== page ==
Drop Sets for Increased Size & Strength

In Blog, Strength Training, Training by Dave Scott-McDowell

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Athletes that have been training for long enough will start to noticed reduced effectiveness from their normal training routines. When this is the case the best way to kick start the effectiveness of the training program is to use some advanced methods to continue progress. Enter the drop set. The drop set is an advanced technique that can be utilized by athletes, and people looking to build muscle and strength quickly.


Drop sets work by allowing you to increase the amount of work that you perform in each set, this allows for more fatigue to be created and greater improvements. These types of sets are often used to bust through training plateaus, or increase muscle mass quickly.
However, like any type of training to failure this type of training should not be used for extended periods as it may increase the likelihood of an overtraining effect. Failure training is best used in short durations for a short-term stimulus to keep progress rolling.

How to Drop Set?

Typically, when trying to increase muscle mass it is advantageous to lift until the muscles are no longer able to perform work. This is termed muscular failure. However, unlike traditional failure training when you hit this point in a drop set you will decrease the weight of the exercise and continue to perform more reps with the lighter weight. This drop-in weight is typically between 5-20%. A drop-in weight can be performed an additional 2-3 more times which will allow for even more work to be completed and thus increase the effectiveness of the training session.

A Sample Drop Set Workout

For this example, let’s use a dumbbell bench press. Drop sets work well with dumbbell exercises because it is very easy to grab another pair of dumbbells when you are changing the weight. I treat my drop sets similar to rest pause or clusters sets by adding short breaks in between the drops. This allows the athlete to slow down and make sure to compete the exercise with proper technique, instead of rushing through to try and get the work done.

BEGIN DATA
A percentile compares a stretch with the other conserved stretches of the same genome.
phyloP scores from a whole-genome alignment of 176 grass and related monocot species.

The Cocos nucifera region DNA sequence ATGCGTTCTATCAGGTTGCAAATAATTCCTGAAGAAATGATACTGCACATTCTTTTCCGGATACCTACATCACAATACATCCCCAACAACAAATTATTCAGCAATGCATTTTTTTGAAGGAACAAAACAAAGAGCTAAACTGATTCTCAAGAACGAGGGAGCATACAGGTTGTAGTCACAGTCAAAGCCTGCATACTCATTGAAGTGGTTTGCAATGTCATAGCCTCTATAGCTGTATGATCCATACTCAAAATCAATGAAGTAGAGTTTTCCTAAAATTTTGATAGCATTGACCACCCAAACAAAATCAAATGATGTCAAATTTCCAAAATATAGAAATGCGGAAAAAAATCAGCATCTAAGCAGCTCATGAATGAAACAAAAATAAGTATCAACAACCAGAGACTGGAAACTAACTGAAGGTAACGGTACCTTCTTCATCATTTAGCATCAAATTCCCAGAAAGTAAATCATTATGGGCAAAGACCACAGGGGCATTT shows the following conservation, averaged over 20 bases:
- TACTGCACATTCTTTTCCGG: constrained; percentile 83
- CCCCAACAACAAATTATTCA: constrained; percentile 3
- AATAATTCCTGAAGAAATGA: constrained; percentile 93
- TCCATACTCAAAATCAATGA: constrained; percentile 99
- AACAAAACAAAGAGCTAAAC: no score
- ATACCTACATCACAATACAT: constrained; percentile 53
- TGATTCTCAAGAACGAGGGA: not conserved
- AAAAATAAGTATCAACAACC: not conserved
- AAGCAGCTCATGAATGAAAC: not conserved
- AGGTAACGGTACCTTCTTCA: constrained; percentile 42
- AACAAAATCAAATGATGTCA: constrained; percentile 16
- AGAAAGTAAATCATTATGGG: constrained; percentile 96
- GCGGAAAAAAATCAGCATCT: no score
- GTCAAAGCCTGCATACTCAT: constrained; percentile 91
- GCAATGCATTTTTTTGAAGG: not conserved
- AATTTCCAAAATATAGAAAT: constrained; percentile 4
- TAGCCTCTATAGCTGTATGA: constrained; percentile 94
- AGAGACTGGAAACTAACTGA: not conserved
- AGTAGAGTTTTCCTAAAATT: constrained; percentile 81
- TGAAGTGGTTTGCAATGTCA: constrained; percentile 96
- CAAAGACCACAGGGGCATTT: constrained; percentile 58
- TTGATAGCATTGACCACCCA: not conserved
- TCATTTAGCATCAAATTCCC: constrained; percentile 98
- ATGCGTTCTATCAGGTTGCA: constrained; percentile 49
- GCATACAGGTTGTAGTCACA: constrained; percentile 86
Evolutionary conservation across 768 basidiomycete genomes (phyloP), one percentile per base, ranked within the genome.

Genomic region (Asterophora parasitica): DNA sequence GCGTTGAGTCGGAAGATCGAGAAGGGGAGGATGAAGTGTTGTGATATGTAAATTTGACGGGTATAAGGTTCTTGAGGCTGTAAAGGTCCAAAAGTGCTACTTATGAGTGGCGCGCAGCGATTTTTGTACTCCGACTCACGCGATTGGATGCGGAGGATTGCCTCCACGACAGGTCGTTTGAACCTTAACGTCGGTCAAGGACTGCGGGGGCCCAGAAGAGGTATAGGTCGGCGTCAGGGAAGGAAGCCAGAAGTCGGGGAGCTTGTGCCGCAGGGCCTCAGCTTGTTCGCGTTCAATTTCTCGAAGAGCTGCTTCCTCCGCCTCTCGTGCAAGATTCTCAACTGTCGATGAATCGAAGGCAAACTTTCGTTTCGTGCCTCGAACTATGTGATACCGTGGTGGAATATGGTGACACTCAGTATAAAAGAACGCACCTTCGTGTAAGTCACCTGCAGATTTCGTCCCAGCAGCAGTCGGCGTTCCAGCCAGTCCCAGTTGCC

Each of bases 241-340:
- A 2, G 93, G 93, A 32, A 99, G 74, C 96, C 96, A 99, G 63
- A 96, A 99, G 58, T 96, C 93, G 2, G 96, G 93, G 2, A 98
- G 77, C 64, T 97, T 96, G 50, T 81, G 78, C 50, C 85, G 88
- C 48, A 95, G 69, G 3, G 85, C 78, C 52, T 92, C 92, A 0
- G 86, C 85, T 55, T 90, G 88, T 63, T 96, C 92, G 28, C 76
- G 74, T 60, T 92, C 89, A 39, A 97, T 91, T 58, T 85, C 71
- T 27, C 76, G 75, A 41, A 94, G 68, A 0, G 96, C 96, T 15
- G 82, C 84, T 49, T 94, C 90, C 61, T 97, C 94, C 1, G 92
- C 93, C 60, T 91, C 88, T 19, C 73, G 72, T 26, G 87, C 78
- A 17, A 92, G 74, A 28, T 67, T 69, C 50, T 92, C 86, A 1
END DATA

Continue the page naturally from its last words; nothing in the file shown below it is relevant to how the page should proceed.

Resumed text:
When programming the drop set it should look like this.

A1 – Dumbbell Bench Press – 6-8Drop2

This means that an athlete will choose a weight they can perform between 6-8reps with, then continue to drop that weight 10% for 2 drop set rep outs.

Example:

Perform 8 Reps with 80lbs
Rest 15-20s to grab next weight
Rep out with 70lb
Rest 15-20s to grab next weight
Rep out with 60-65lbs
End of set 1.

This type of set structure is best used for the main movements of the day during a muscle building phase. This can also be used during accessory movements in a strength heavy phase to maintain a hint of muscle building stimulus when attempting to go heavier on main exercises.

Final Recommendations

As previously mentioned make sure to only use drop sets or other high intensity methods for short durations. These methods are extremely effective in increasing muscle mass and strength over short term periods, however when utilized for too long they can tend to lead to over training. These types of workouts are going to create a lot of fatigue and soreness in the muscle so it is best to spread them out over the week and avoid training the same exercises twice in a row. Finally when attempting these workouts since failure is the goal of the training for safety it is recommended that a spotter be used on drop sets.

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